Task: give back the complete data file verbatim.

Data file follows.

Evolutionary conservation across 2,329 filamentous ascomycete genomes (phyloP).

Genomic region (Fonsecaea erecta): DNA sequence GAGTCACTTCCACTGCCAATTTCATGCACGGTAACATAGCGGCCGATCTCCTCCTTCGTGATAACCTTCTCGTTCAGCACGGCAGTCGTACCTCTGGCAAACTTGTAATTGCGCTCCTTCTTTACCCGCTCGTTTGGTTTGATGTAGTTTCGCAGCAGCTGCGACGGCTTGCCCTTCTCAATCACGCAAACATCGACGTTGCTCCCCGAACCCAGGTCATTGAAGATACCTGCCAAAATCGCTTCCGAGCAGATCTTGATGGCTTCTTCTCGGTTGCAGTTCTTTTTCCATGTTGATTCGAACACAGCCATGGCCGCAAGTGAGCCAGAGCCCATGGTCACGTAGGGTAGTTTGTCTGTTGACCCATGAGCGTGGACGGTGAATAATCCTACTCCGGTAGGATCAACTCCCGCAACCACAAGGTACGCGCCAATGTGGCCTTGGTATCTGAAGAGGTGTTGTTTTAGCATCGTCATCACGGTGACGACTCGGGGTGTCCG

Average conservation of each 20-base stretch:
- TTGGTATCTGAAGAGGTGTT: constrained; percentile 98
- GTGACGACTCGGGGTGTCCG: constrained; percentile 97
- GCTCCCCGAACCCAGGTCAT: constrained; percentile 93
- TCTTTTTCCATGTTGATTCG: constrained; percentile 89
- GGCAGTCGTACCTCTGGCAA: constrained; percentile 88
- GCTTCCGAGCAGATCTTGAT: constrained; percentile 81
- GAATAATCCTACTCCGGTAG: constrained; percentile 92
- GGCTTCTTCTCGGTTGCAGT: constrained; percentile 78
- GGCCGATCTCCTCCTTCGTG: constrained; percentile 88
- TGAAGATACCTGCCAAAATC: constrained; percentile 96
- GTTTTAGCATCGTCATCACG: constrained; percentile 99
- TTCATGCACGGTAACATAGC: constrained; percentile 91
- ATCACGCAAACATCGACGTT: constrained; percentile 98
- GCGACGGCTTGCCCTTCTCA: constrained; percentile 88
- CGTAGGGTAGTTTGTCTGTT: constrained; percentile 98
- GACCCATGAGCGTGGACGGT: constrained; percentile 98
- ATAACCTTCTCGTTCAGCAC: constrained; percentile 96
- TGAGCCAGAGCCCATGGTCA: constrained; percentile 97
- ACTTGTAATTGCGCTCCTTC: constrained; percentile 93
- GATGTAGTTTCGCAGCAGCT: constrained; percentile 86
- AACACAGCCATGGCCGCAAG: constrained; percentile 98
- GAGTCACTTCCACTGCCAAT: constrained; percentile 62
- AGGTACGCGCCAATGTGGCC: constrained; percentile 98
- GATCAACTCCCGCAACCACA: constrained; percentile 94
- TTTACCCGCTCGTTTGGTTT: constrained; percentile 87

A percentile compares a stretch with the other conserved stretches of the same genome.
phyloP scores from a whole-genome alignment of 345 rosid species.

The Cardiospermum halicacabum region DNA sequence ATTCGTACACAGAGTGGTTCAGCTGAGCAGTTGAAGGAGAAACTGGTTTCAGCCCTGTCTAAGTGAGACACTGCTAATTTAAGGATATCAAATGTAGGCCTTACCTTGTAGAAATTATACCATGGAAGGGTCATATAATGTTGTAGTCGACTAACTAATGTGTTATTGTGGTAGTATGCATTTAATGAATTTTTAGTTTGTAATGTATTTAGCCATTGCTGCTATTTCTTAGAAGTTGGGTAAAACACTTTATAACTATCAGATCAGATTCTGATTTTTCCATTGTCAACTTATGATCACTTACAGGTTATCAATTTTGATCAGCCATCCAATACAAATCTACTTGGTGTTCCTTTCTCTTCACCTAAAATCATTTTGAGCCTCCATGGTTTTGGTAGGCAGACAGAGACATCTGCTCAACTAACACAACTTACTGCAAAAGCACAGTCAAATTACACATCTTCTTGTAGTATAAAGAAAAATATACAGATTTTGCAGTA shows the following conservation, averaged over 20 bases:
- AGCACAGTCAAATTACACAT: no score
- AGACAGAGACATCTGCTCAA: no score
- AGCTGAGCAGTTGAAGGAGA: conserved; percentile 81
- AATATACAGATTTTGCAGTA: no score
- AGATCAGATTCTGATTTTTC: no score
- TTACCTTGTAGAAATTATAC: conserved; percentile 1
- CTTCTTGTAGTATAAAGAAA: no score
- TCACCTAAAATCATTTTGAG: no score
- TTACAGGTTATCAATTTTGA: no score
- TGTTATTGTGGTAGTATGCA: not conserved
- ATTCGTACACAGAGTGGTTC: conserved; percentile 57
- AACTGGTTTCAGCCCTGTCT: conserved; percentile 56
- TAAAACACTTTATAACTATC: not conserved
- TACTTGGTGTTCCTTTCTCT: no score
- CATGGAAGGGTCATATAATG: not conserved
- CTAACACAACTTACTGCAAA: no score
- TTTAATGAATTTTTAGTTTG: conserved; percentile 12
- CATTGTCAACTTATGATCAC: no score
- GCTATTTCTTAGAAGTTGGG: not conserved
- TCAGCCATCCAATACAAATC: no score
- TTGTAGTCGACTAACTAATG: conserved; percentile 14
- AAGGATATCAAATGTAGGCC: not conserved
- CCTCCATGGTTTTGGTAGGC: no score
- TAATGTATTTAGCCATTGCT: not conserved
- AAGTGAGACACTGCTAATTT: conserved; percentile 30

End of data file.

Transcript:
Evolutionary conservation across 2,329 filamentous ascomycete genomes (phyloP).

Genomic region (Fonsecaea erecta): DNA sequence GAGTCACTTCCACTGCCAATTTCATGCACGGTAACATAGCGGCCGATCTCCTCCTTCGTGATAACCTTCTCGTTCAGCACGGCAGTCGTACCTCTGGCAAACTTGTAATTGCGCTCCTTCTTTACCCGCTCGTTTGGTTTGATGTAGTTTCGCAGCAGCTGCGACGGCTTGCCCTTCTCAATCACGCAAACATCGACGTTGCTCCCCGAACCCAGGTCATTGAAGATACCTGCCAAAATCGCTTCCGAGCAGATCTTGATGGCTTCTTCTCGGTTGCAGTTCTTTTTCCATGTTGATTCGAACACAGCCATGGCCGCAAGTGAGCCAGAGCCCATGGTCACGTAGGGTAGTTTGTCTGTTGACCCATGAGCGTGGACGGTGAATAATCCTACTCCGGTAGGATCAACTCCCGCAACCACAAGGTACGCGCCAATGTGGCCTTGGTATCTGAAGAGGTGTTGTTTTAGCATCGTCATCACGGTGACGACTCGGGGTGTCCG

Average conservation of each 20-base stretch:
- TTGGTATCTGAAGAGGTGTT: constrained; percentile 98
- GTGACGACTCGGGGTGTCCG: constrained; percentile 97
- GCTCCCCGAACCCAGGTCAT: constrained; percentile 93
- TCTTTTTCCATGTTGATTCG: constrained; percentile 89
- GGCAGTCGTACCTCTGGCAA: constrained; percentile 88
- GCTTCCGAGCAGATCTTGAT: constrained; percentile 81
- GAATAATCCTACTCCGGTAG: constrained; percentile 92
- GGCTTCTTCTCGGTTGCAGT: constrained; percentile 78
- GGCCGATCTCCTCCTTCGTG: constrained; percentile 88
- TGAAGATACCTGCCAAAATC: constrained; percentile 96
- GTTTTAGCATCGTCATCACG: constrained; percentile 99
- TTCATGCACGGTAACATAGC: constrained; percentile 91
- ATCACGCAAACATCGACGTT: constrained; percentile 98
- GCGACGGCTTGCCCTTCTCA: constrained; percentile 88
- CGTAGGGTAGTTTGTCTGTT: constrained; percentile 98
- GACCCATGAGCGTGGACGGT: constrained; percentile 98
- ATAACCTTCTCGTTCAGCAC: constrained; percentile 96
- TGAGCCAGAGCCCATGGTCA: constrained; percentile 97
- ACTTGTAATTGCGCTCCTTC: constrained; percentile 93
- GATGTAGTTTCGCAGCAGCT: constrained; percentile 86
- AACACAGCCATGGCCGCAAG: constrained; percentile 98
- GAGTCACTTCCACTGCCAAT: constrained; percentile 62
- AGGTACGCGCCAATGTGGCC: constrained; percentile 98
- GATCAACTCCCGCAACCACA: constrained; percentile 94
- TTTACCCGCTCGTTTGGTTT: constrained; percentile 87

A percentile compares a stretch with the other conserved stretches of the same genome.
phyloP scores from a whole-genome alignment of 345 rosid species.

The Cardiospermum halicacabum region DNA sequence ATTCGTACACAGAGTGGTTCAGCTGAGCAGTTGAAGGAGAAACTGGTTTCAGCCCTGTCTAAGTGAGACACTGCTAATTTAAGGATATCAAATGTAGGCCTTACCTTGTAGAAATTATACCATGGAAGGGTCATATAATGTTGTAGTCGACTAACTAATGTGTTATTGTGGTAGTATGCATTTAATGAATTTTTAGTTTGTAATGTATTTAGCCATTGCTGCTATTTCTTAGAAGTTGGGTAAAACACTTTATAACTATCAGATCAGATTCTGATTTTTCCATTGTCAACTTATGATCACTTACAGGTTATCAATTTTGATCAGCCATCCAATACAAATCTACTTGGTGTTCCTTTCTCTTCACCTAAAATCATTTTGAGCCTCCATGGTTTTGGTAGGCAGACAGAGACATCTGCTCAACTAACACAACTTACTGCAAAAGCACAGTCAAATTACACATCTTCTTGTAGTATAAAGAAAAATATACAGATTTTGCAGTA shows the following conservation, averaged over 20 bases:
- AGCACAGTCAAATTACACAT: no score
- AGACAGAGACATCTGCTCAA: no score
- AGCTGAGCAGTTGAAGGAGA: conserved; percentile 81
- AATATACAGATTTTGCAGTA: no score
- AGATCAGATTCTGATTTTTC: no score
- TTACCTTGTAGAAATTATAC: conserved; percentile 1
- CTTCTTGTAGTATAAAGAAA: no score
- TCACCTAAAATCATTTTGAG: no score
- TTACAGGTTATCAATTTTGA: no score
- TGTTATTGTGGTAGTATGCA: not conserved
- ATTCGTACACAGAGTGGTTC: conserved; percentile 57
- AACTGGTTTCAGCCCTGTCT: conserved; percentile 56
- TAAAACACTTTATAACTATC: not conserved
- TACTTGGTGTTCCTTTCTCT: no score
- CATGGAAGGGTCATATAATG: not conserved
- CTAACACAACTTACTGCAAA: no score
- TTTAATGAATTTTTAGTTTG: conserved; percentile 12
- CATTGTCAACTTATGATCAC: no score
- GCTATTTCTTAGAAGTTGGG: not conserved
- TCAGCCATCCAATACAAATC: no score
- TTGTAGTCGACTAACTAATG: conserved; percentile 14
- AAGGATATCAAATGTAGGCC: not conserved
- CCTCCATGGTTTTGGTAGGC: no score
- TAATGTATTTAGCCATTGCT: not conserved
- AAGTGAGACACTGCTAATTT: conserved; percentile 30